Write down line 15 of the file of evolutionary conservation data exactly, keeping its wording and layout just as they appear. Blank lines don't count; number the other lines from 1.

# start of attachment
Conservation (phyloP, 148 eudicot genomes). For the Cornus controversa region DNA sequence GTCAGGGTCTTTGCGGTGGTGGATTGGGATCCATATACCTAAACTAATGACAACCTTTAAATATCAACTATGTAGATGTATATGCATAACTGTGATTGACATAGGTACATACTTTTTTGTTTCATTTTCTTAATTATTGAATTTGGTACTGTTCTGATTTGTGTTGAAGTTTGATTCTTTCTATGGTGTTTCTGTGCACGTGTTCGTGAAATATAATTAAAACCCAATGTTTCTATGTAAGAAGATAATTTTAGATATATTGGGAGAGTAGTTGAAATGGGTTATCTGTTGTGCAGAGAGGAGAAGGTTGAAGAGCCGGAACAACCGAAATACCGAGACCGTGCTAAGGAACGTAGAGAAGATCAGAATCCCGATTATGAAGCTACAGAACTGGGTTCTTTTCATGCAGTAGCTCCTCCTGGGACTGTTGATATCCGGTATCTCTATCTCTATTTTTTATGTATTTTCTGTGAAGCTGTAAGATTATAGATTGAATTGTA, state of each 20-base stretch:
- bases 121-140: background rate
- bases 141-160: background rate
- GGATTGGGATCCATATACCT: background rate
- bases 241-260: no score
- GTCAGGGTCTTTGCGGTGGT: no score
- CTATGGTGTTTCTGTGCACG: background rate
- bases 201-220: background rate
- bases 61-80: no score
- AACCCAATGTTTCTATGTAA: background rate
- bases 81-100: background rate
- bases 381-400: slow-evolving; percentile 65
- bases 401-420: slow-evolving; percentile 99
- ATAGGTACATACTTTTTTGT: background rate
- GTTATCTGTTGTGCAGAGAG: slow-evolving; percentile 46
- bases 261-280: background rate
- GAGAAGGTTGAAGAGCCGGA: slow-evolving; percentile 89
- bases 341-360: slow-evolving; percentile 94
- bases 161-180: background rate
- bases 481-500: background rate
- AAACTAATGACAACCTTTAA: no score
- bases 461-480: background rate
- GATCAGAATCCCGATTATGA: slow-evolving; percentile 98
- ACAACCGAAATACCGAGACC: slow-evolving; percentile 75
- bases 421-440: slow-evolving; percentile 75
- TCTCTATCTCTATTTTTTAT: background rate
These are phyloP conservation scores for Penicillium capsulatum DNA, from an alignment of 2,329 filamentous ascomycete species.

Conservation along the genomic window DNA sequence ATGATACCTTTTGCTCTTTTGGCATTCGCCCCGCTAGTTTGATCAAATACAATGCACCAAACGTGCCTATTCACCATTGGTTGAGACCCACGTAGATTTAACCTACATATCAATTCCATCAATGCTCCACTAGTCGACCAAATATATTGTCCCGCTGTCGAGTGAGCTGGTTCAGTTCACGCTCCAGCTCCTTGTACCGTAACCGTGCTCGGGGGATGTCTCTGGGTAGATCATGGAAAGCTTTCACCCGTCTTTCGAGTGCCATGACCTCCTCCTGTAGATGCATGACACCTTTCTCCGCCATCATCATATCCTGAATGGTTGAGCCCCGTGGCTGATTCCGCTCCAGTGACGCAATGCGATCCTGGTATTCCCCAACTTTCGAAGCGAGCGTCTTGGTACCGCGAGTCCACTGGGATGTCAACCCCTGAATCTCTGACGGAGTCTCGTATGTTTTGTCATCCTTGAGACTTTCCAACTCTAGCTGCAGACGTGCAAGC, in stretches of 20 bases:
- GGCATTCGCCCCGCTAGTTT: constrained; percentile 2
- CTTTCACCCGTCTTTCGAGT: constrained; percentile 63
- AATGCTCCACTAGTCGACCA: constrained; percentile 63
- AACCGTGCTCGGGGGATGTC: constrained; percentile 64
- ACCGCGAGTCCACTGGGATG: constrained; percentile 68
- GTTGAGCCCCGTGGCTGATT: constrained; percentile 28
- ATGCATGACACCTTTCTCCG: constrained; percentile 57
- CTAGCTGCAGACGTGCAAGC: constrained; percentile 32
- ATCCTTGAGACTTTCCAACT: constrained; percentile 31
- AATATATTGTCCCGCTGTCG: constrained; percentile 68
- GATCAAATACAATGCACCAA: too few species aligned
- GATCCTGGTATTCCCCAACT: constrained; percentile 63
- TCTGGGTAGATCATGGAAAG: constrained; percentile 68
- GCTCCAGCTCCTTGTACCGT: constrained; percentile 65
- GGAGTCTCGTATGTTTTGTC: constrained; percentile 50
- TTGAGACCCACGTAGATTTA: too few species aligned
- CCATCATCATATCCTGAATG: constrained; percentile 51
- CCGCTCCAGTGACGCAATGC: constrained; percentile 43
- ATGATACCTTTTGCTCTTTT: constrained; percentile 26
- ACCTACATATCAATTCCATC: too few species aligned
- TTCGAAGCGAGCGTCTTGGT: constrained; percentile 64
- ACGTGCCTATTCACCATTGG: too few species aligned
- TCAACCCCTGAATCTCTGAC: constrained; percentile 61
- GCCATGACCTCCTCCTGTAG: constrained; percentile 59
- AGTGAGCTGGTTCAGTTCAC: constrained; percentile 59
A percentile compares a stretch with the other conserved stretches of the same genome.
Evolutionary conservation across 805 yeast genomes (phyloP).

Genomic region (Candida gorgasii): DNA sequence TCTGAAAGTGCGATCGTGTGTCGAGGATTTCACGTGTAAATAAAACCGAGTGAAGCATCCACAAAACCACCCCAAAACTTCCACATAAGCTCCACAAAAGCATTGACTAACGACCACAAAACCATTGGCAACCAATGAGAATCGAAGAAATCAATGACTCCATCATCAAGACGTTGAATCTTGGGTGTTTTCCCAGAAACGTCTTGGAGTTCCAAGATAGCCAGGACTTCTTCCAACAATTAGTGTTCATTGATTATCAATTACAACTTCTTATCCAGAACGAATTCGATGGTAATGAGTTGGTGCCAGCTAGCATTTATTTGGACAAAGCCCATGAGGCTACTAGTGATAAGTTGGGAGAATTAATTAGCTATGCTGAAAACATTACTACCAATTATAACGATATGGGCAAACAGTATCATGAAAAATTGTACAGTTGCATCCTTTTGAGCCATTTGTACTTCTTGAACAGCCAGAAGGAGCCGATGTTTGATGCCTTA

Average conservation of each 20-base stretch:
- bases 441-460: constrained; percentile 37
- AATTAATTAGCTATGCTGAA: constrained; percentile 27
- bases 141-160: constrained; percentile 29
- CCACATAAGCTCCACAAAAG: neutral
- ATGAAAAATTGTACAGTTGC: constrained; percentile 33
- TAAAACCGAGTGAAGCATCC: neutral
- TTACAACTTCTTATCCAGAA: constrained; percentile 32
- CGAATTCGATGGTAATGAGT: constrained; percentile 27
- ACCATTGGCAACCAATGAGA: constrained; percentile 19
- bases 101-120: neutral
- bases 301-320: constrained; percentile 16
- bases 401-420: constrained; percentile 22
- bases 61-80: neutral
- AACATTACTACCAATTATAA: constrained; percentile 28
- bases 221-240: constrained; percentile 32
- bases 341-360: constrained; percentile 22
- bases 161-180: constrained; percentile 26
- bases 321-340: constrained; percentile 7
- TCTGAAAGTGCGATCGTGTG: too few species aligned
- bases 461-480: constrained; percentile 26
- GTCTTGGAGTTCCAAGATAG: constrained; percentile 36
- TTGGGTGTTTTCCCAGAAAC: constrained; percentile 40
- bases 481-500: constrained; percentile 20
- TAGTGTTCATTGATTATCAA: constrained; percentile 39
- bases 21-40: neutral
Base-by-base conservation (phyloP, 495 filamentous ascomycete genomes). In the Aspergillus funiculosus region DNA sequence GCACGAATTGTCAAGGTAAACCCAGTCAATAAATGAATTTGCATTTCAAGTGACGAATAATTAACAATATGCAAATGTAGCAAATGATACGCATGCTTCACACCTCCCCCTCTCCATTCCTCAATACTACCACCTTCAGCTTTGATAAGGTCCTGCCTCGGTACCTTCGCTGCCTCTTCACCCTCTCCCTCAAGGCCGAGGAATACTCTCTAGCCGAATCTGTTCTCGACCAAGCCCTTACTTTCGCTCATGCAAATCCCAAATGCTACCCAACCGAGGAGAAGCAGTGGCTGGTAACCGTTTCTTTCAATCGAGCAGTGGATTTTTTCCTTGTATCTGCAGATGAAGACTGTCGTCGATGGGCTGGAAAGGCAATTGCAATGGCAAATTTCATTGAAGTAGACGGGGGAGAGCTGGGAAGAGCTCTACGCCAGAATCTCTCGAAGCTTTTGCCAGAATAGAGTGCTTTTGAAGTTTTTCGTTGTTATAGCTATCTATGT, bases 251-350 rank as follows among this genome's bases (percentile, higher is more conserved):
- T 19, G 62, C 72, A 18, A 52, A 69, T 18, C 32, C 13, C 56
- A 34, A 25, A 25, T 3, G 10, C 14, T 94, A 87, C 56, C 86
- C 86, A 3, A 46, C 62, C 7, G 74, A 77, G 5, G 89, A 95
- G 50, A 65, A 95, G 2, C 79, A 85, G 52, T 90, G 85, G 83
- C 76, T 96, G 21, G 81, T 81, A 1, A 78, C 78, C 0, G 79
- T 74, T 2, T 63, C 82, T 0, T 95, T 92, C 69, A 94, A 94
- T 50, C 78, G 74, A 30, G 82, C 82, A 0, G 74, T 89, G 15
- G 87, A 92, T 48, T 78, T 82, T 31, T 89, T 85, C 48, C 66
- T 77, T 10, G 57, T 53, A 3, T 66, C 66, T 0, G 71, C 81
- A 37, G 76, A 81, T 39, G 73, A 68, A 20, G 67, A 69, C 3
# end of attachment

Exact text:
- GTTATCTGTTGTGCAGAGAG: slow-evolving; percentile 46